Five distinct characters, some worth saving
The story flashed forward to the modern day, as a group of young adults board a tour boat at a dock. They include the beefy Alex (played by Kareem Tristan Alleyne), his nerdy younger brother Brad (Chris Sandiford), the tough captain Fliss (Ayisha Issa), the spoiled rich woman Julia (Arielle Palik), and her annoying brother Conrad (Shawn Ashmore). Alex is thinking about the right moment to do something important with Julia, and this moment may or may not come during the game scenes.
As with Until Dawn, Man of Medan is rendered in a cinematic art style, with amazingly realistic, motion-captured human faces and bodies. It’s almost like being inside a supernatural horror movie, where you can play the characters in the film. But in contrast to a film, you get to make choices that determine the sequence of events and the ultimate fate of the characters.
Right away, you’ll notice the characters have very different personalities. Conrad is the rich playboy who likes to party and drink. His sister Julia is less annoying but still a bit of a primadonna. Alex is on edge about his pending wedding proposal to Julia. Brad is the awkward nerd, and Fliss gravitates from going by the book to having fun. Of that group, I only like Alex, Brad, and Fliss. But in the game, that doesn’t matter. What matters is what they think of each other, and whether they will make the right decisions to save each other’s lives when it really matters.
More precise character control
As the player, you control all of the characters at one time or another. The control shifts to different characters as the plot advances. You can see the nature of the relationships clearly as you make the choices, either with your head or with your heart. A meter will show whether your relationship with one character is strengthening or weakening. You can also get to see the personality of the character you are playing change.
They board the boat and take off on the open sea. You start making small decisions during the journey. Playing as Alex, you can decide whether or not to accept a beer from Conrad. You can refuse and watch Conrad get moody. Or you can accept, and pay the consequences of getting sick. As you make these decisions, your traits are updated. You can become aggressive, impatient, or daring. And these traits will change the options that are available to you when you have to outwit an unstable opponent or have to make a split-second decision to run or fight.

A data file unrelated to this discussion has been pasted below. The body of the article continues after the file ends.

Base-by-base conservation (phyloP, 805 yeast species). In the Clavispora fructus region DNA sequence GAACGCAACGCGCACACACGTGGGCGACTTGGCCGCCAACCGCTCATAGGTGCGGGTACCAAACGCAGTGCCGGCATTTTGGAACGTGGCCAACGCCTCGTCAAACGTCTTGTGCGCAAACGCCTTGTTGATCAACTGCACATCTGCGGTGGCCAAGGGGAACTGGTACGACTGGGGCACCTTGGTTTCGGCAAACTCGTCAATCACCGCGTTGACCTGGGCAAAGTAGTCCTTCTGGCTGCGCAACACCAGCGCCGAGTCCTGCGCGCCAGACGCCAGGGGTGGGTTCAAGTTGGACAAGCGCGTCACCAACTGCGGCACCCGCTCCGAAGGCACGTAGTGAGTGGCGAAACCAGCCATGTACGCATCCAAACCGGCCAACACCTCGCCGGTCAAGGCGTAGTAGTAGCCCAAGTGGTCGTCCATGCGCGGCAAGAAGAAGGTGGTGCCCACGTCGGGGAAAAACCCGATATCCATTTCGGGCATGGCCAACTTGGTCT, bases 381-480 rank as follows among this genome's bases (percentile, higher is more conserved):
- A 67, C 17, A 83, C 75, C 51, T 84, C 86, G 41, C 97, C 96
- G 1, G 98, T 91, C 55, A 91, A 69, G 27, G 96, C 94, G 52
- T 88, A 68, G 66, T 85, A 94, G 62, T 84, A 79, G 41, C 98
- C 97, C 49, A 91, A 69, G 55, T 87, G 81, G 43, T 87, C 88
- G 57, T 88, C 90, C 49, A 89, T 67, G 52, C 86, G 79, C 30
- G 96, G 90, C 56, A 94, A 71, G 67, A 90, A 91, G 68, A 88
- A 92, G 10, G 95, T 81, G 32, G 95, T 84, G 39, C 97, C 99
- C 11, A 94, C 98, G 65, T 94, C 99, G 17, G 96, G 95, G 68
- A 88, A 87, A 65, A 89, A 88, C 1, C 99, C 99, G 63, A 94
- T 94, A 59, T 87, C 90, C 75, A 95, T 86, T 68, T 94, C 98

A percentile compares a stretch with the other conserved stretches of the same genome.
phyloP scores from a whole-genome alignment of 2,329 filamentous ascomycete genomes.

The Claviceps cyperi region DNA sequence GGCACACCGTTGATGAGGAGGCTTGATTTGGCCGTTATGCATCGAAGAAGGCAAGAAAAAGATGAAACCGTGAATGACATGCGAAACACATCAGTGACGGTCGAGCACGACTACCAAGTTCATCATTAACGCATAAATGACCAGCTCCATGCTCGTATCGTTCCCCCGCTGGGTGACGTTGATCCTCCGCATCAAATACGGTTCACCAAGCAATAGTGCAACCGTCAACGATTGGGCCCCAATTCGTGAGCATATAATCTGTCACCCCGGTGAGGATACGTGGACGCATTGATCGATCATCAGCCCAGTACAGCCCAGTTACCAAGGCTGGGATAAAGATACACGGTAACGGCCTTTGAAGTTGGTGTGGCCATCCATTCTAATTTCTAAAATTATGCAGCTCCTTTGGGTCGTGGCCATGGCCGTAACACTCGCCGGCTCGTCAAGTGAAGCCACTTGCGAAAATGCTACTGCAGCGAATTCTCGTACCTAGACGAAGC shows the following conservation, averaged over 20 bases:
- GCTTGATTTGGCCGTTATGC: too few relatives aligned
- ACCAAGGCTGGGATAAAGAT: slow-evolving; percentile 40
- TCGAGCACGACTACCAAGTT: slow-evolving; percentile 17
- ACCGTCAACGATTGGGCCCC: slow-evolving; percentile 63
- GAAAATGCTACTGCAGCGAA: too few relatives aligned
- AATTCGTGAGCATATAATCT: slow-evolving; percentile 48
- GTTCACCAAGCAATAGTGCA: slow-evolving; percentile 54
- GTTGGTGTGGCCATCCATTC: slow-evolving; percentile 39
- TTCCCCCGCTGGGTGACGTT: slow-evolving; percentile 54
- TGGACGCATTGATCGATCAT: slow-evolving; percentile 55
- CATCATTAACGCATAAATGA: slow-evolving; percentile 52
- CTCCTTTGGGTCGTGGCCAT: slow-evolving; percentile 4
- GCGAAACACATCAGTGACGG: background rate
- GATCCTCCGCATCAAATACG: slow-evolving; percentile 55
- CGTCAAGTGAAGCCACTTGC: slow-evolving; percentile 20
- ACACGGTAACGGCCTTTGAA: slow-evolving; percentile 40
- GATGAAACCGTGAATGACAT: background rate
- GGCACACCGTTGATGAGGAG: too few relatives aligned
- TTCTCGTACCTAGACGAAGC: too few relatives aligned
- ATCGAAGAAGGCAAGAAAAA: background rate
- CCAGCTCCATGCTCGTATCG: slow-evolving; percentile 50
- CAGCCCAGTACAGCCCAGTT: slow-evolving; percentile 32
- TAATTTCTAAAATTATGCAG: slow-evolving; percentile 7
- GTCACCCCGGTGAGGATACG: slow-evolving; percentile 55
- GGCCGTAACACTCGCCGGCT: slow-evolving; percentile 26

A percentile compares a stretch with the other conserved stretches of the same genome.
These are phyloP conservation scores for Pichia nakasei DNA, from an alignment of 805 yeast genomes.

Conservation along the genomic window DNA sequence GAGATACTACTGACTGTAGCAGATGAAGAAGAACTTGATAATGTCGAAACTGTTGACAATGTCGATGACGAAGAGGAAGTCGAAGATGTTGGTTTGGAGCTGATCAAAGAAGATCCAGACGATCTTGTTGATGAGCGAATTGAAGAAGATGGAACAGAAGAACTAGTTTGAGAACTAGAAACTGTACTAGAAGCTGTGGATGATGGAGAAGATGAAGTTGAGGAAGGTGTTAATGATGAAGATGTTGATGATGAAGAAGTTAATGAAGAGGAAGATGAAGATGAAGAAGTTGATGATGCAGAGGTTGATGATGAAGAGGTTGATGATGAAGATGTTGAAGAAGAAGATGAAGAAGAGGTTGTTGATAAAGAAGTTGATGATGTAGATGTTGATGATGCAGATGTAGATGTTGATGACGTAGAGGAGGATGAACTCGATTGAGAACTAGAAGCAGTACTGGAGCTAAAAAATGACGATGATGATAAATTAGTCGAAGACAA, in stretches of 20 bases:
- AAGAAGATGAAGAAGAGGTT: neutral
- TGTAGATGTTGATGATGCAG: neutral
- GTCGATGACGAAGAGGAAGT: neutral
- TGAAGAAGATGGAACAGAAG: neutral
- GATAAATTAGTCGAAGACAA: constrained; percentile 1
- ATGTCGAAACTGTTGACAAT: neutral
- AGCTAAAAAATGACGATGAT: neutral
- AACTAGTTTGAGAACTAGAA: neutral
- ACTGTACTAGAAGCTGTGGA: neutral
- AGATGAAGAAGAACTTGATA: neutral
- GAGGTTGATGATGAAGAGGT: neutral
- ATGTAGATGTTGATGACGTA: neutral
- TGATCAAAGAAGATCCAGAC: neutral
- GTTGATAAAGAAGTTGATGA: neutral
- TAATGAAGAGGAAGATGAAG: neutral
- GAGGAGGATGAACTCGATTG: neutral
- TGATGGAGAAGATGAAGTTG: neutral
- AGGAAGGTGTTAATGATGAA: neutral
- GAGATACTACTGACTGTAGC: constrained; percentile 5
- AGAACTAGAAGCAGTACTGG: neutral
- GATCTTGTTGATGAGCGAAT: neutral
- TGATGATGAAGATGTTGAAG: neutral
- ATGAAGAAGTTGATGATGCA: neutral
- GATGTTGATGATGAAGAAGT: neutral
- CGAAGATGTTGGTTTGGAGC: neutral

The Dark Pictures
You do get some help. The Curator himself will drop a clue for you, if you choose to accept it. And then you have The Dark Pictures. When you come across a painting, you can choose to view it. As you do, it reveals a short scene to you. You can’t tell exactly what is going on, but will be a glimpse of a life-or-death situation for one of the characters or something very important that could or will happen in the future. Sometimes, the scene is a death scene, and you might think it is inevitable.
But those premonitions can help you make better decisions. With these small decisions, you set up the relationships between the characters. These lead to bigger decisions as well as action sequences with QuickTime events where you have to mash the correct key on the controller at the right time.
You have to make your decisions as if your life is at stake. But whether answering sincerely or flippantly is the best choice is never obvious. In this game, all playable characters can live or die. As mentioned, you can encounter 69 different scenarios where characters can die in Man of Medan. The story forces you to make choices that can mean life or death for your character.
When the game puts you in a touch situation, it doesn’t necessarily judge you. You can wander through the boat in search of small clues, like why Fliss’ identification seems sketchy and why a book in a closet features a creepy guy with a hood .
Of course, the game developers steer you into making some bad decisions. Brad has figured out where they might find a World War II airplane wreck. They go to that spot and an underwater camera shows that Brad’s calculations are correct. Julia and Alex plan to dive down to the wreck. Fliss warns they should go by the book, reporting the find and not disturbing anything.